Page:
When you come from MVVM pattern and start with MVC pattern (especially ASP.NET MVC) I would suggest to think of the "MVC" pattern better as the "VMVC" because the "M" in MVC is not the Model meant by the "M" in MVVM. It actually corresponds to the ViewModel. I don't know if that represents the general definition of MVC but it is true and the most used and best practice when you work with ASP.NET MVC (although you see every now and then examples or questions here on SO where domain entities are used in a view (which is sometimes exactly the reason for the problem described in the question)).
The first thing I usually do when I create a ASP.NET MVC project from one of the Visual Studio templates is to rename the created folder "Model" into "ViewModel". If you take a look what the template code does with those "Models" you see that they are directly used for the views, that they have data annotations for input validation, for display formats and perhaps field naming on the view. These annotations are partially used directly by the HTML helpers to produce the HTML and don't represent domain or business logic. In other words: they are ViewModels for an Razor/HTML view in the same sense as you use ViewModels in MVVM for your XAML views in WPF/Silverlight/Phone7.
The domain "Model" is actually not part of the MVC pattern as it is a part in the MVVM pattern. So, the abbreviations are somewhat misleading when you compare MVVM with MVC. As a very simplified "translation table" one could say:
M -> Domain Model not part of the pattern
V -> View (XAML) V -> View (HTML, Razor)
VM -> ViewModel M -> ViewModel
not part of the pattern C -> Controller
I'm not sure about the corresponding thing of a controller in MVVM. In MVC the controller is usually the module which translates domain objects into ViewModels and then into views (and vice versa) - schematically:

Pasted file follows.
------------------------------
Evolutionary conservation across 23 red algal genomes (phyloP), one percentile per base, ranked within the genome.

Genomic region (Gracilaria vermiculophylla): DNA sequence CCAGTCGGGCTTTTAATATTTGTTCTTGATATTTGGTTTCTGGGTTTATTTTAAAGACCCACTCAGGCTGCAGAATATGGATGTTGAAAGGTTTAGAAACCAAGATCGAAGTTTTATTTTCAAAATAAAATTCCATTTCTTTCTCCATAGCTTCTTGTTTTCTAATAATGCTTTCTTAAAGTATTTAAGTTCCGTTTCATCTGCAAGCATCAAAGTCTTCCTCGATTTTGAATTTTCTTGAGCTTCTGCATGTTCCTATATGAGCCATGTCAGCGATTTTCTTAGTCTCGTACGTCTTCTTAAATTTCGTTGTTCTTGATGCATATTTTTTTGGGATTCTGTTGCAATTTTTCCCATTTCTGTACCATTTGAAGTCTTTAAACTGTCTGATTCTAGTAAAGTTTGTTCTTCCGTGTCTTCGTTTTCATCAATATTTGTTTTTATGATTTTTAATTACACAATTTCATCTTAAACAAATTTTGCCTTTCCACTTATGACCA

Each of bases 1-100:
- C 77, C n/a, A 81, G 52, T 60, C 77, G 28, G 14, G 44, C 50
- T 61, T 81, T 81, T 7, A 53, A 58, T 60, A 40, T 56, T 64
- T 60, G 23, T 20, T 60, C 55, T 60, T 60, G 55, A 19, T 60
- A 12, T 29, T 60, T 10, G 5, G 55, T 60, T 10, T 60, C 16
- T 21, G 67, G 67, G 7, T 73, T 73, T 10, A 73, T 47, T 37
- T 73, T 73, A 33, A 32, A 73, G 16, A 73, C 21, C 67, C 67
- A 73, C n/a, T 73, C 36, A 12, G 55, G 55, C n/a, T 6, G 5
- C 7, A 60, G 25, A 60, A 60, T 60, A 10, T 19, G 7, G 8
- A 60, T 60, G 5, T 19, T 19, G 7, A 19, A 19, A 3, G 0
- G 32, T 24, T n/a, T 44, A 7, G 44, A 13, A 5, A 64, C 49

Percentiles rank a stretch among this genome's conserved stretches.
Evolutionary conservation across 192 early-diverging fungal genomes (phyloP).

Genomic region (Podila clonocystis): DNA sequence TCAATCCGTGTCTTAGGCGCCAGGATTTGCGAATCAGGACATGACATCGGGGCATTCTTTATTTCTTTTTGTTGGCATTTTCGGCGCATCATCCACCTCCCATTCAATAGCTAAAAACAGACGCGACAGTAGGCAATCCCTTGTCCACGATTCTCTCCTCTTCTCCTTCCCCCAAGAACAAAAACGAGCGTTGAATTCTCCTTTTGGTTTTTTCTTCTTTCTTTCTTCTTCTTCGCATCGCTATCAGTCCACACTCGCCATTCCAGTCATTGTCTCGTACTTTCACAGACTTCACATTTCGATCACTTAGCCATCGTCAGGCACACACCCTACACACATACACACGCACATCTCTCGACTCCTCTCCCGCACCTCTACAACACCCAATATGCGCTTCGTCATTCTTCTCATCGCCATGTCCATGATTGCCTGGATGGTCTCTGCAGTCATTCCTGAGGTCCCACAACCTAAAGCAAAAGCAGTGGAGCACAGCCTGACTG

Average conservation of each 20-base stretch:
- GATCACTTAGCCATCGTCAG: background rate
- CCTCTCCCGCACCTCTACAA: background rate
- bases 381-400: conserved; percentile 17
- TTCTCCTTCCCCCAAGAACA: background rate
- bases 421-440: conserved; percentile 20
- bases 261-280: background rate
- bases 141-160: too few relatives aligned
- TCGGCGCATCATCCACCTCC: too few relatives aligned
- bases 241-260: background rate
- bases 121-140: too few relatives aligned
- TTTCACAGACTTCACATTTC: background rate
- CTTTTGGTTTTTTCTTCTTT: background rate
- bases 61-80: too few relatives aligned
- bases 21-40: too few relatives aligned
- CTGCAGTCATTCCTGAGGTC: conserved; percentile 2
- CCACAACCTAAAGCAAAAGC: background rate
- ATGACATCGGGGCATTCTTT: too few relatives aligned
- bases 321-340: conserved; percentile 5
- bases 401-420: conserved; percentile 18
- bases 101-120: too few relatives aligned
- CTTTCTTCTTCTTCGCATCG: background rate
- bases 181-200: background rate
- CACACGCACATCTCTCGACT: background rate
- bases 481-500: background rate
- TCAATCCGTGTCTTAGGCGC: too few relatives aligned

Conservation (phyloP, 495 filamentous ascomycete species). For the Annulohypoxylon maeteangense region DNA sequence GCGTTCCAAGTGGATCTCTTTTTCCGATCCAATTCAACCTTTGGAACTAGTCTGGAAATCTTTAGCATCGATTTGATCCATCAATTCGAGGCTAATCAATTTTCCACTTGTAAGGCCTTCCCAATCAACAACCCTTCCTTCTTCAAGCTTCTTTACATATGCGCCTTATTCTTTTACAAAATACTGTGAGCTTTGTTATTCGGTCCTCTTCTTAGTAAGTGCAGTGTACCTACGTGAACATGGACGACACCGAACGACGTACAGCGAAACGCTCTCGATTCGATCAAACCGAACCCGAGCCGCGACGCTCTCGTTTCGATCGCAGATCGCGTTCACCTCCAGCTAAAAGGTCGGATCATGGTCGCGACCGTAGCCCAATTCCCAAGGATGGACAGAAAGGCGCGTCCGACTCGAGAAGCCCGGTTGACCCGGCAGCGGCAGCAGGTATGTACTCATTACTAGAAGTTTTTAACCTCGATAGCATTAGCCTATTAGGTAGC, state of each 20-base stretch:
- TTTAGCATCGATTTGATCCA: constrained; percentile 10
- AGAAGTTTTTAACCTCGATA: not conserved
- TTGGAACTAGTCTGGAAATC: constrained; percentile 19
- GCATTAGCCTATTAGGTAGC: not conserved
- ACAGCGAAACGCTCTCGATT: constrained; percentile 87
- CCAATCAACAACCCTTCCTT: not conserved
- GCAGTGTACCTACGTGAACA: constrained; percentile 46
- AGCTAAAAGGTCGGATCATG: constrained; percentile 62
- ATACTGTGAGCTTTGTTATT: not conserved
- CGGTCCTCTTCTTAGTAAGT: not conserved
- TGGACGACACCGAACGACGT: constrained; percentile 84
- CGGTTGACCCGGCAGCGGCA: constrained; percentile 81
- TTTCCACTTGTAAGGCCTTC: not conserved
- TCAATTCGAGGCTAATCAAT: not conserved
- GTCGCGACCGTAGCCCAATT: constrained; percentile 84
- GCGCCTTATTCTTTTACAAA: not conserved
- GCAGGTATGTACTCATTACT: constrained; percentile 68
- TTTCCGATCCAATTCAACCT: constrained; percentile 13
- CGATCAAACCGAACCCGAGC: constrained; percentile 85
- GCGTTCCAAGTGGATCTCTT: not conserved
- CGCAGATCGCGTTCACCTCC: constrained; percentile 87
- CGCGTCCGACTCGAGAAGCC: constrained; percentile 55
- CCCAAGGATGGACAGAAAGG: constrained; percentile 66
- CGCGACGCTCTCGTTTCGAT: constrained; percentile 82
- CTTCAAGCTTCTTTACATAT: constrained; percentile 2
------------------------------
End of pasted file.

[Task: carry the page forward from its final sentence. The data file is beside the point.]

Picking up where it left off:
ControllerActionForGetRequest ( params )
objects = GetDomainObject(params) - entities, queryables or DTOs
viewModel = CreateViewModelFromDomainObjects(objects)
view = CreateViewFromViewModel(viewModel)
ControllerActionForPostRequest ( viewModel )
// ModelBinder makes "viewModel" from HTML input fields, etc
data = CreateDomainObjectsOrDtosFromViewModel(viewModel)
WriteData(data) - back to data store
Which part in MVVM has this responsibility? I am not sure. I have seen designs where the ViewModel holds some reference to a repository, pulls out the Model (Domain Model) to fill its own properties and writes back into the repository through ICommand handlers. That would mean that ViewModels in MVVM also have the responsibility to be a "controller" while ViewModels in MVC are much simpler: They are more or less only property bags with metadata to provide and format data for a view.
As a final note: Personally I found the MVVM pattern with WPF much more difficult to master than the MVC pattern. ASP.NET MVC is designed from the ground to support MVC pattern-friendly development and there is not need (or even not the possibilty) to leave this way. This is not the case for WPF. The original design was built with views and code-behind files in mind, not with the MVVM pattern. I found often situations where it was very difficult to bind view elements or attributes to a ViewModel and handling this in code-behing files was much easier, thereby violating MVVM principles a bit.
I would think that you won't have any problems to get into MVC when you have experience with the MVVM pattern.